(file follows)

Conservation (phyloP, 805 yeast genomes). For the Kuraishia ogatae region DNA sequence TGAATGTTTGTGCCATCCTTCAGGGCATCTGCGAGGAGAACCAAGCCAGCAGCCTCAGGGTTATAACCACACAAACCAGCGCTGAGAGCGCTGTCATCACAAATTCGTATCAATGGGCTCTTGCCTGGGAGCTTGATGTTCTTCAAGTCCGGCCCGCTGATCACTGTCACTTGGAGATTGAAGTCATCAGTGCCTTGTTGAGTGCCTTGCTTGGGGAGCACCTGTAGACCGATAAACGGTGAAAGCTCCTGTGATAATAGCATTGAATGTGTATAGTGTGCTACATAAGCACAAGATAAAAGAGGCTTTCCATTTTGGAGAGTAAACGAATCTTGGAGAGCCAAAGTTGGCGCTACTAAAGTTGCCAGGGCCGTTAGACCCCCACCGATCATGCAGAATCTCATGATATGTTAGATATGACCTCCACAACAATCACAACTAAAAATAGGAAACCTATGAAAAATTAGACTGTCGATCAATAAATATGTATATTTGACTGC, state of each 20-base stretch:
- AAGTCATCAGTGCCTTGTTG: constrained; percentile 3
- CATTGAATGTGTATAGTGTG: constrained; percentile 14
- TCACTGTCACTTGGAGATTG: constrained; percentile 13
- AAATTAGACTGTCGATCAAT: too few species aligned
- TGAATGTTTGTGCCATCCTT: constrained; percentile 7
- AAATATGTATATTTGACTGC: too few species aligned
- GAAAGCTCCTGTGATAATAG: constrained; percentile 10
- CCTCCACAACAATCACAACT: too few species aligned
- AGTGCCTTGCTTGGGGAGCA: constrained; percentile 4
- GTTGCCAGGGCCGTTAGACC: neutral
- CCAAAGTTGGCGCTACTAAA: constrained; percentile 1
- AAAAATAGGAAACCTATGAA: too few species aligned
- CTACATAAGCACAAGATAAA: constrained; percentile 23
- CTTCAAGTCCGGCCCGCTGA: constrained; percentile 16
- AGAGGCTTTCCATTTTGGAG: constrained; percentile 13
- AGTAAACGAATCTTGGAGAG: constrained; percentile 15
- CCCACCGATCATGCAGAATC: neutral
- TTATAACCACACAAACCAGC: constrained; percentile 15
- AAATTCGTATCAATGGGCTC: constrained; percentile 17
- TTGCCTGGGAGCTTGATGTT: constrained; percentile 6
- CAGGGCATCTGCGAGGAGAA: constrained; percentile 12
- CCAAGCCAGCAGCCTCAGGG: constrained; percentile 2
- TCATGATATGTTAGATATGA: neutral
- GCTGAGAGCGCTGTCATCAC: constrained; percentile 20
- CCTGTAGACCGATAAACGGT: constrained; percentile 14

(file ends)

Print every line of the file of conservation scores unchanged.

Conservation (phyloP, 805 yeast genomes). For the Kuraishia ogatae region DNA sequence TGAATGTTTGTGCCATCCTTCAGGGCATCTGCGAGGAGAACCAAGCCAGCAGCCTCAGGGTTATAACCACACAAACCAGCGCTGAGAGCGCTGTCATCACAAATTCGTATCAATGGGCTCTTGCCTGGGAGCTTGATGTTCTTCAAGTCCGGCCCGCTGATCACTGTCACTTGGAGATTGAAGTCATCAGTGCCTTGTTGAGTGCCTTGCTTGGGGAGCACCTGTAGACCGATAAACGGTGAAAGCTCCTGTGATAATAGCATTGAATGTGTATAGTGTGCTACATAAGCACAAGATAAAAGAGGCTTTCCATTTTGGAGAGTAAACGAATCTTGGAGAGCCAAAGTTGGCGCTACTAAAGTTGCCAGGGCCGTTAGACCCCCACCGATCATGCAGAATCTCATGATATGTTAGATATGACCTCCACAACAATCACAACTAAAAATAGGAAACCTATGAAAAATTAGACTGTCGATCAATAAATATGTATATTTGACTGC, state of each 20-base stretch:
- AAGTCATCAGTGCCTTGTTG: constrained; percentile 3
- CATTGAATGTGTATAGTGTG: constrained; percentile 14
- TCACTGTCACTTGGAGATTG: constrained; percentile 13
- AAATTAGACTGTCGATCAAT: too few species aligned
- TGAATGTTTGTGCCATCCTT: constrained; percentile 7
- AAATATGTATATTTGACTGC: too few species aligned
- GAAAGCTCCTGTGATAATAG: constrained; percentile 10
- CCTCCACAACAATCACAACT: too few species aligned
- AGTGCCTTGCTTGGGGAGCA: constrained; percentile 4
- GTTGCCAGGGCCGTTAGACC: neutral
- CCAAAGTTGGCGCTACTAAA: constrained; percentile 1
- AAAAATAGGAAACCTATGAA: too few species aligned
- CTACATAAGCACAAGATAAA: constrained; percentile 23
- CTTCAAGTCCGGCCCGCTGA: constrained; percentile 16
- AGAGGCTTTCCATTTTGGAG: constrained; percentile 13
- AGTAAACGAATCTTGGAGAG: constrained; percentile 15
- CCCACCGATCATGCAGAATC: neutral
- TTATAACCACACAAACCAGC: constrained; percentile 15
- AAATTCGTATCAATGGGCTC: constrained; percentile 17
- TTGCCTGGGAGCTTGATGTT: constrained; percentile 6
- CAGGGCATCTGCGAGGAGAA: constrained; percentile 12
- CCAAGCCAGCAGCCTCAGGG: constrained; percentile 2
- TCATGATATGTTAGATATGA: neutral
- GCTGAGAGCGCTGTCATCAC: constrained; percentile 20
- CCTGTAGACCGATAAACGGT: constrained; percentile 14